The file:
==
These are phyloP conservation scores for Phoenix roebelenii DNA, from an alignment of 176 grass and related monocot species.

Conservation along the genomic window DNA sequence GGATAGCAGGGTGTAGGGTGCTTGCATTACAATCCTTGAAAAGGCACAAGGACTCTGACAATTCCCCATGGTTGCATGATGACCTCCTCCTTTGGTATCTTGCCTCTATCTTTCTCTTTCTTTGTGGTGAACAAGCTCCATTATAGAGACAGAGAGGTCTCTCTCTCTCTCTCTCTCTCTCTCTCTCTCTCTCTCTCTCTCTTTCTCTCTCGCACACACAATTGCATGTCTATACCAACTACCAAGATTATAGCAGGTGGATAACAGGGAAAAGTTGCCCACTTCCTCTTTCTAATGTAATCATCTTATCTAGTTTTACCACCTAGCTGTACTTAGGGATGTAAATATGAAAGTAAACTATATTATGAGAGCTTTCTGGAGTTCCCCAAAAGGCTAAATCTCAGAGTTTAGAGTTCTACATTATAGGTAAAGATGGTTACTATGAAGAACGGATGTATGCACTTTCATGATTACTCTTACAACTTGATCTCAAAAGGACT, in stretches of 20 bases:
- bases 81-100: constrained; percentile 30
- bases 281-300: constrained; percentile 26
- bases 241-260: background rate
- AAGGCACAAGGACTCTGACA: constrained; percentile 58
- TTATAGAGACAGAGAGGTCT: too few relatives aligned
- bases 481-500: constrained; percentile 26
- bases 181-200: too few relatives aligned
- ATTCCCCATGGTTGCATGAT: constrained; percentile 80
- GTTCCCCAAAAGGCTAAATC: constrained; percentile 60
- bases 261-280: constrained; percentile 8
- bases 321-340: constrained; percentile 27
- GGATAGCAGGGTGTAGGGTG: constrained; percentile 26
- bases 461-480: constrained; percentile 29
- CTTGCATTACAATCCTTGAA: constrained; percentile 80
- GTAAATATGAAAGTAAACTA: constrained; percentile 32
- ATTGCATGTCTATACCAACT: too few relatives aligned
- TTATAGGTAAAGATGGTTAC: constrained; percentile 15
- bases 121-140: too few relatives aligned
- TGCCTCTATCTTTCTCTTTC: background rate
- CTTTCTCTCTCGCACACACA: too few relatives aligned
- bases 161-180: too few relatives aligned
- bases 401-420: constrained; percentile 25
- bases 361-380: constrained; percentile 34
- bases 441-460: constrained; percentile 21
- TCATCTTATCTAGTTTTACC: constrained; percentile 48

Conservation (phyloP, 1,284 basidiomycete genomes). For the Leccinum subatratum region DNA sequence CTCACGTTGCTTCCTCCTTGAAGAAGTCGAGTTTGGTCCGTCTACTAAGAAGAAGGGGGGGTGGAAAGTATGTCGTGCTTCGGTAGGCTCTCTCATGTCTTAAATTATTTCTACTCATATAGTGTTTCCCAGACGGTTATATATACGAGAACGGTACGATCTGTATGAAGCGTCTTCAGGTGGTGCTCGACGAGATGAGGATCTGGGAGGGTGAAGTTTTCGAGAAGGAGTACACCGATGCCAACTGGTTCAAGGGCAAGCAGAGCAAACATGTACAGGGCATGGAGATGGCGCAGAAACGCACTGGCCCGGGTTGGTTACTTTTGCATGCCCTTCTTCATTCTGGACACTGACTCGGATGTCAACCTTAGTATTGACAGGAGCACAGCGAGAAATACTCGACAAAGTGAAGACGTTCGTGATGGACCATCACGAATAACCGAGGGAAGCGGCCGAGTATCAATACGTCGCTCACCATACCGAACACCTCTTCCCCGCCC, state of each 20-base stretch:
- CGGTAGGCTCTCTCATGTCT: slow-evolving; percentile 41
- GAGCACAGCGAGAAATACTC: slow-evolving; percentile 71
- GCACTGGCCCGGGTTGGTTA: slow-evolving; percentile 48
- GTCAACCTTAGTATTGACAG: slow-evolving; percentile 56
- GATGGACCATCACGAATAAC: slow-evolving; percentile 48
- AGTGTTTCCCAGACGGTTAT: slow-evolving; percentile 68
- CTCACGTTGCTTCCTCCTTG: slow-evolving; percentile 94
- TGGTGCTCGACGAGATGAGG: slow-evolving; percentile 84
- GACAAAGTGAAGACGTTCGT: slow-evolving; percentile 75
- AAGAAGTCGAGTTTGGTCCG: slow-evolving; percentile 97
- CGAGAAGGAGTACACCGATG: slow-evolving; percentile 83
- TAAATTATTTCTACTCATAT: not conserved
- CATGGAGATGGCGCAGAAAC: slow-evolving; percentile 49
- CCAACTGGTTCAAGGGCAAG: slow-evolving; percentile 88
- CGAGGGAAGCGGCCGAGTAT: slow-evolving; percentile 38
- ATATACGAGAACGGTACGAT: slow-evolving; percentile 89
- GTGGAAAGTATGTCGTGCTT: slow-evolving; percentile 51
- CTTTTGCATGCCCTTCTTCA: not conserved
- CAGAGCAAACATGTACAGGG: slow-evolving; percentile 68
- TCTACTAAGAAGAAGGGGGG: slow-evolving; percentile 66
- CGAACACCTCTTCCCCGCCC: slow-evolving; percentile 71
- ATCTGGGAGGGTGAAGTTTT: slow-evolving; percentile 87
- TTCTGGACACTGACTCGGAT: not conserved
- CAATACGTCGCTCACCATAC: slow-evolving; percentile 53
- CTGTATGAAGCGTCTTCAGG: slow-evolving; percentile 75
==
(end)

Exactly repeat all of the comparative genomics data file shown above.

These are phyloP conservation scores for Phoenix roebelenii DNA, from an alignment of 176 grass and related monocot species.

Conservation along the genomic window DNA sequence GGATAGCAGGGTGTAGGGTGCTTGCATTACAATCCTTGAAAAGGCACAAGGACTCTGACAATTCCCCATGGTTGCATGATGACCTCCTCCTTTGGTATCTTGCCTCTATCTTTCTCTTTCTTTGTGGTGAACAAGCTCCATTATAGAGACAGAGAGGTCTCTCTCTCTCTCTCTCTCTCTCTCTCTCTCTCTCTCTCTCTCTTTCTCTCTCGCACACACAATTGCATGTCTATACCAACTACCAAGATTATAGCAGGTGGATAACAGGGAAAAGTTGCCCACTTCCTCTTTCTAATGTAATCATCTTATCTAGTTTTACCACCTAGCTGTACTTAGGGATGTAAATATGAAAGTAAACTATATTATGAGAGCTTTCTGGAGTTCCCCAAAAGGCTAAATCTCAGAGTTTAGAGTTCTACATTATAGGTAAAGATGGTTACTATGAAGAACGGATGTATGCACTTTCATGATTACTCTTACAACTTGATCTCAAAAGGACT, in stretches of 20 bases:
- bases 81-100: constrained; percentile 30
- bases 281-300: constrained; percentile 26
- bases 241-260: background rate
- AAGGCACAAGGACTCTGACA: constrained; percentile 58
- TTATAGAGACAGAGAGGTCT: too few relatives aligned
- bases 481-500: constrained; percentile 26
- bases 181-200: too few relatives aligned
- ATTCCCCATGGTTGCATGAT: constrained; percentile 80
- GTTCCCCAAAAGGCTAAATC: constrained; percentile 60
- bases 261-280: constrained; percentile 8
- bases 321-340: constrained; percentile 27
- GGATAGCAGGGTGTAGGGTG: constrained; percentile 26
- bases 461-480: constrained; percentile 29
- CTTGCATTACAATCCTTGAA: constrained; percentile 80
- GTAAATATGAAAGTAAACTA: constrained; percentile 32
- ATTGCATGTCTATACCAACT: too few relatives aligned
- TTATAGGTAAAGATGGTTAC: constrained; percentile 15
- bases 121-140: too few relatives aligned
- TGCCTCTATCTTTCTCTTTC: background rate
- CTTTCTCTCTCGCACACACA: too few relatives aligned
- bases 161-180: too few relatives aligned
- bases 401-420: constrained; percentile 25
- bases 361-380: constrained; percentile 34
- bases 441-460: constrained; percentile 21
- TCATCTTATCTAGTTTTACC: constrained; percentile 48

Conservation (phyloP, 1,284 basidiomycete genomes). For the Leccinum subatratum region DNA sequence CTCACGTTGCTTCCTCCTTGAAGAAGTCGAGTTTGGTCCGTCTACTAAGAAGAAGGGGGGGTGGAAAGTATGTCGTGCTTCGGTAGGCTCTCTCATGTCTTAAATTATTTCTACTCATATAGTGTTTCCCAGACGGTTATATATACGAGAACGGTACGATCTGTATGAAGCGTCTTCAGGTGGTGCTCGACGAGATGAGGATCTGGGAGGGTGAAGTTTTCGAGAAGGAGTACACCGATGCCAACTGGTTCAAGGGCAAGCAGAGCAAACATGTACAGGGCATGGAGATGGCGCAGAAACGCACTGGCCCGGGTTGGTTACTTTTGCATGCCCTTCTTCATTCTGGACACTGACTCGGATGTCAACCTTAGTATTGACAGGAGCACAGCGAGAAATACTCGACAAAGTGAAGACGTTCGTGATGGACCATCACGAATAACCGAGGGAAGCGGCCGAGTATCAATACGTCGCTCACCATACCGAACACCTCTTCCCCGCCC, state of each 20-base stretch:
- CGGTAGGCTCTCTCATGTCT: slow-evolving; percentile 41
- GAGCACAGCGAGAAATACTC: slow-evolving; percentile 71
- GCACTGGCCCGGGTTGGTTA: slow-evolving; percentile 48
- GTCAACCTTAGTATTGACAG: slow-evolving; percentile 56
- GATGGACCATCACGAATAAC: slow-evolving; percentile 48
- AGTGTTTCCCAGACGGTTAT: slow-evolving; percentile 68
- CTCACGTTGCTTCCTCCTTG: slow-evolving; percentile 94
- TGGTGCTCGACGAGATGAGG: slow-evolving; percentile 84
- GACAAAGTGAAGACGTTCGT: slow-evolving; percentile 75
- AAGAAGTCGAGTTTGGTCCG: slow-evolving; percentile 97
- CGAGAAGGAGTACACCGATG: slow-evolving; percentile 83
- TAAATTATTTCTACTCATAT: not conserved
- CATGGAGATGGCGCAGAAAC: slow-evolving; percentile 49
- CCAACTGGTTCAAGGGCAAG: slow-evolving; percentile 88
- CGAGGGAAGCGGCCGAGTAT: slow-evolving; percentile 38
- ATATACGAGAACGGTACGAT: slow-evolving; percentile 89
- GTGGAAAGTATGTCGTGCTT: slow-evolving; percentile 51
- CTTTTGCATGCCCTTCTTCA: not conserved
- CAGAGCAAACATGTACAGGG: slow-evolving; percentile 68
- TCTACTAAGAAGAAGGGGGG: slow-evolving; percentile 66
- CGAACACCTCTTCCCCGCCC: slow-evolving; percentile 71
- ATCTGGGAGGGTGAAGTTTT: slow-evolving; percentile 87
- TTCTGGACACTGACTCGGAT: not conserved
- CAATACGTCGCTCACCATAC: slow-evolving; percentile 53
- CTGTATGAAGCGTCTTCAGG: slow-evolving; percentile 75